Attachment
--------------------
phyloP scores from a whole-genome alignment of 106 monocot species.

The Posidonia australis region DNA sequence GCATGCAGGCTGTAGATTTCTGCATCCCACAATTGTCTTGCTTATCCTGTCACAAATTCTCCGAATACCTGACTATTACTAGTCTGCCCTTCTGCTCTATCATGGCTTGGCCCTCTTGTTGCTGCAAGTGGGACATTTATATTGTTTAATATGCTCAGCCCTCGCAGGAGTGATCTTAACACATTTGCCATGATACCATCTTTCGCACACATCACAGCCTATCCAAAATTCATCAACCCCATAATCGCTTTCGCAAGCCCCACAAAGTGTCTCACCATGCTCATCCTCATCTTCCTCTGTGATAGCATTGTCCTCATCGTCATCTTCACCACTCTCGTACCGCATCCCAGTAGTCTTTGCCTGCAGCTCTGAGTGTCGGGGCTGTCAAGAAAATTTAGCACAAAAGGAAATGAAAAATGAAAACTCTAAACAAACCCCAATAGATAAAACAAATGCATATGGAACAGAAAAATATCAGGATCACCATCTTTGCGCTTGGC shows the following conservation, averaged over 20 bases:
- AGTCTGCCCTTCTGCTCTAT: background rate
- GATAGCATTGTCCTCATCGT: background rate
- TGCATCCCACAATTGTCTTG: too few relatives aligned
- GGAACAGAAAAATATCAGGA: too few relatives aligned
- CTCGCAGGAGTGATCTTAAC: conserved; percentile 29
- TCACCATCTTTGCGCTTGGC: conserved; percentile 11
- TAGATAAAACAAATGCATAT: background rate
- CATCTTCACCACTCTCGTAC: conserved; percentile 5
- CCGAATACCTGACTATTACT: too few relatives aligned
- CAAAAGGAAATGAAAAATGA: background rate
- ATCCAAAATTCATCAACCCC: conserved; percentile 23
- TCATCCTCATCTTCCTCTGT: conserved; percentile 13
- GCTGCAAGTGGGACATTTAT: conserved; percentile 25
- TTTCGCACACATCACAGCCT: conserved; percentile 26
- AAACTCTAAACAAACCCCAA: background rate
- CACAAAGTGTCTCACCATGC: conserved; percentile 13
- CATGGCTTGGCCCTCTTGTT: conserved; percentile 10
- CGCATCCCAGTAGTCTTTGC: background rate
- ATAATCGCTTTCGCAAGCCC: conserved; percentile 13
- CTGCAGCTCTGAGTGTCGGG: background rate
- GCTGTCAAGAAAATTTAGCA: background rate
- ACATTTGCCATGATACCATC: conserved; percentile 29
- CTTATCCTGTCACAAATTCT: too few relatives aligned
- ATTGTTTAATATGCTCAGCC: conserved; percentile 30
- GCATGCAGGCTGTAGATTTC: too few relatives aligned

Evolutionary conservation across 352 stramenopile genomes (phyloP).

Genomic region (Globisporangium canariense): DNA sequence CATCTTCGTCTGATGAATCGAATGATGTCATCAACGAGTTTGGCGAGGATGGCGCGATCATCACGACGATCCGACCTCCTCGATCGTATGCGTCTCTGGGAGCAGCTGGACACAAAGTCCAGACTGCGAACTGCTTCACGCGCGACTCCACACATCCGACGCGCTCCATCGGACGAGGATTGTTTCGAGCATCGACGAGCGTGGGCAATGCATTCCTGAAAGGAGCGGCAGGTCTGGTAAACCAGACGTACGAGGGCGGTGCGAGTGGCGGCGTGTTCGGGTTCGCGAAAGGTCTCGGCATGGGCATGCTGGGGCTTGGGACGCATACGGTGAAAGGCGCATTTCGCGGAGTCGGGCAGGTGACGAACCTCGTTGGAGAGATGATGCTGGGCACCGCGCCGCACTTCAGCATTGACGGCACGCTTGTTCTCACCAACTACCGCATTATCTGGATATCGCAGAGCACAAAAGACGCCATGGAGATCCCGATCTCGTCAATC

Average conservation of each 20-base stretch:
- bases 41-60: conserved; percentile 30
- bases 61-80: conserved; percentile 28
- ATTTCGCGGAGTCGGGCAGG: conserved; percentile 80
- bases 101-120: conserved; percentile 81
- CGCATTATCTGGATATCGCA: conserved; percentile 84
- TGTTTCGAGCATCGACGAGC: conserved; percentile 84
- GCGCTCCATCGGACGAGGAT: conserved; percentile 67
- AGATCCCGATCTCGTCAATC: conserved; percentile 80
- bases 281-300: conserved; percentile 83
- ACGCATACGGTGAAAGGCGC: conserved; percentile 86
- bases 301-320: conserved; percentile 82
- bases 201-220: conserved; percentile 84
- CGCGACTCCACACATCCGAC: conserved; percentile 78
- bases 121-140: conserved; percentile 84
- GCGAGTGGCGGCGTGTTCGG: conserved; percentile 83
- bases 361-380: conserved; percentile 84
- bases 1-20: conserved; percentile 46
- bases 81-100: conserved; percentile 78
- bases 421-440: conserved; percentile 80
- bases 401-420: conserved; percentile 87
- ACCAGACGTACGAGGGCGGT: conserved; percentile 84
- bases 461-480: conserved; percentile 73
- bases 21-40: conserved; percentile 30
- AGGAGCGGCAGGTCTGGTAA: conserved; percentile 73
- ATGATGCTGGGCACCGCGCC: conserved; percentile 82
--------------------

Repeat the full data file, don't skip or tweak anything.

phyloP scores from a whole-genome alignment of 106 monocot species.

The Posidonia australis region DNA sequence GCATGCAGGCTGTAGATTTCTGCATCCCACAATTGTCTTGCTTATCCTGTCACAAATTCTCCGAATACCTGACTATTACTAGTCTGCCCTTCTGCTCTATCATGGCTTGGCCCTCTTGTTGCTGCAAGTGGGACATTTATATTGTTTAATATGCTCAGCCCTCGCAGGAGTGATCTTAACACATTTGCCATGATACCATCTTTCGCACACATCACAGCCTATCCAAAATTCATCAACCCCATAATCGCTTTCGCAAGCCCCACAAAGTGTCTCACCATGCTCATCCTCATCTTCCTCTGTGATAGCATTGTCCTCATCGTCATCTTCACCACTCTCGTACCGCATCCCAGTAGTCTTTGCCTGCAGCTCTGAGTGTCGGGGCTGTCAAGAAAATTTAGCACAAAAGGAAATGAAAAATGAAAACTCTAAACAAACCCCAATAGATAAAACAAATGCATATGGAACAGAAAAATATCAGGATCACCATCTTTGCGCTTGGC shows the following conservation, averaged over 20 bases:
- AGTCTGCCCTTCTGCTCTAT: background rate
- GATAGCATTGTCCTCATCGT: background rate
- TGCATCCCACAATTGTCTTG: too few relatives aligned
- GGAACAGAAAAATATCAGGA: too few relatives aligned
- CTCGCAGGAGTGATCTTAAC: conserved; percentile 29
- TCACCATCTTTGCGCTTGGC: conserved; percentile 11
- TAGATAAAACAAATGCATAT: background rate
- CATCTTCACCACTCTCGTAC: conserved; percentile 5
- CCGAATACCTGACTATTACT: too few relatives aligned
- CAAAAGGAAATGAAAAATGA: background rate
- ATCCAAAATTCATCAACCCC: conserved; percentile 23
- TCATCCTCATCTTCCTCTGT: conserved; percentile 13
- GCTGCAAGTGGGACATTTAT: conserved; percentile 25
- TTTCGCACACATCACAGCCT: conserved; percentile 26
- AAACTCTAAACAAACCCCAA: background rate
- CACAAAGTGTCTCACCATGC: conserved; percentile 13
- CATGGCTTGGCCCTCTTGTT: conserved; percentile 10
- CGCATCCCAGTAGTCTTTGC: background rate
- ATAATCGCTTTCGCAAGCCC: conserved; percentile 13
- CTGCAGCTCTGAGTGTCGGG: background rate
- GCTGTCAAGAAAATTTAGCA: background rate
- ACATTTGCCATGATACCATC: conserved; percentile 29
- CTTATCCTGTCACAAATTCT: too few relatives aligned
- ATTGTTTAATATGCTCAGCC: conserved; percentile 30
- GCATGCAGGCTGTAGATTTC: too few relatives aligned

Evolutionary conservation across 352 stramenopile genomes (phyloP).

Genomic region (Globisporangium canariense): DNA sequence CATCTTCGTCTGATGAATCGAATGATGTCATCAACGAGTTTGGCGAGGATGGCGCGATCATCACGACGATCCGACCTCCTCGATCGTATGCGTCTCTGGGAGCAGCTGGACACAAAGTCCAGACTGCGAACTGCTTCACGCGCGACTCCACACATCCGACGCGCTCCATCGGACGAGGATTGTTTCGAGCATCGACGAGCGTGGGCAATGCATTCCTGAAAGGAGCGGCAGGTCTGGTAAACCAGACGTACGAGGGCGGTGCGAGTGGCGGCGTGTTCGGGTTCGCGAAAGGTCTCGGCATGGGCATGCTGGGGCTTGGGACGCATACGGTGAAAGGCGCATTTCGCGGAGTCGGGCAGGTGACGAACCTCGTTGGAGAGATGATGCTGGGCACCGCGCCGCACTTCAGCATTGACGGCACGCTTGTTCTCACCAACTACCGCATTATCTGGATATCGCAGAGCACAAAAGACGCCATGGAGATCCCGATCTCGTCAATC

Average conservation of each 20-base stretch:
- bases 41-60: conserved; percentile 30
- bases 61-80: conserved; percentile 28
- ATTTCGCGGAGTCGGGCAGG: conserved; percentile 80
- bases 101-120: conserved; percentile 81
- CGCATTATCTGGATATCGCA: conserved; percentile 84
- TGTTTCGAGCATCGACGAGC: conserved; percentile 84
- GCGCTCCATCGGACGAGGAT: conserved; percentile 67
- AGATCCCGATCTCGTCAATC: conserved; percentile 80
- bases 281-300: conserved; percentile 83
- ACGCATACGGTGAAAGGCGC: conserved; percentile 86
- bases 301-320: conserved; percentile 82
- bases 201-220: conserved; percentile 84
- CGCGACTCCACACATCCGAC: conserved; percentile 78
- bases 121-140: conserved; percentile 84
- GCGAGTGGCGGCGTGTTCGG: conserved; percentile 83
- bases 361-380: conserved; percentile 84
- bases 1-20: conserved; percentile 46
- bases 81-100: conserved; percentile 78
- bases 421-440: conserved; percentile 80
- bases 401-420: conserved; percentile 87
- ACCAGACGTACGAGGGCGGT: conserved; percentile 84
- bases 461-480: conserved; percentile 73
- bases 21-40: conserved; percentile 30
- AGGAGCGGCAGGTCTGGTAA: conserved; percentile 73
- ATGATGCTGGGCACCGCGCC: conserved; percentile 82